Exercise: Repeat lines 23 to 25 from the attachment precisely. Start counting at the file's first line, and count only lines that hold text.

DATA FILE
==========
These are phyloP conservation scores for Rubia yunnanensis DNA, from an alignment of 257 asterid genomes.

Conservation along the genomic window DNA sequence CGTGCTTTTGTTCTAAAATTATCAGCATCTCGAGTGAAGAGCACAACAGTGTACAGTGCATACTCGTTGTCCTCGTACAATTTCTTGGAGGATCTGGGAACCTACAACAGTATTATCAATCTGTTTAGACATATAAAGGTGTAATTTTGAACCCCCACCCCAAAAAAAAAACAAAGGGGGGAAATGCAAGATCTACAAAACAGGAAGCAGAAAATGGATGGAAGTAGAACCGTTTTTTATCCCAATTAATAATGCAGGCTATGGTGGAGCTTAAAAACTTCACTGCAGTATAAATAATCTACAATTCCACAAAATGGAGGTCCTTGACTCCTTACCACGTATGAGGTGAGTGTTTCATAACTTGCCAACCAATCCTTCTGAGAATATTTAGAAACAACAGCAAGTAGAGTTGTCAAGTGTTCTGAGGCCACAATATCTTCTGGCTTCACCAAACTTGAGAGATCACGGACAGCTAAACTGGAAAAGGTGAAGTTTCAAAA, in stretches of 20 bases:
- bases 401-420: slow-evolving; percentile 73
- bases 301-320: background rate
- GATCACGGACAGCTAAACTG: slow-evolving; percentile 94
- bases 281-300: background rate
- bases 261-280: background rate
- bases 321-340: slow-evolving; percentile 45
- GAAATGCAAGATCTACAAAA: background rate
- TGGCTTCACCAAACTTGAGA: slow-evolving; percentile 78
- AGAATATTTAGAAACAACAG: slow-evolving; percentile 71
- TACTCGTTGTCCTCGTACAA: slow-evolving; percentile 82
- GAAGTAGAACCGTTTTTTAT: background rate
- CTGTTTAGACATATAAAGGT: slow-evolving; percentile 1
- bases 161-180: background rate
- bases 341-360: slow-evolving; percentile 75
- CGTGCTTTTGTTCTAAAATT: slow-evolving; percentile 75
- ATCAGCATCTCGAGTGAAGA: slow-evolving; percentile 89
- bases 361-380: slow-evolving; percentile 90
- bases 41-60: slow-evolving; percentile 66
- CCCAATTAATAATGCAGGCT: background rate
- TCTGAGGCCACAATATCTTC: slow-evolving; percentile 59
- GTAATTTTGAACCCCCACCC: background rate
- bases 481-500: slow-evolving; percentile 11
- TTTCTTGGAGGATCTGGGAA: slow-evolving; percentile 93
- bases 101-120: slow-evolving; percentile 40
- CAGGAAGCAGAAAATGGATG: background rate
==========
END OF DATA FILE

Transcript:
- GTAATTTTGAACCCCCACCC: background rate
- bases 481-500: slow-evolving; percentile 11
- TTTCTTGGAGGATCTGGGAA: slow-evolving; percentile 93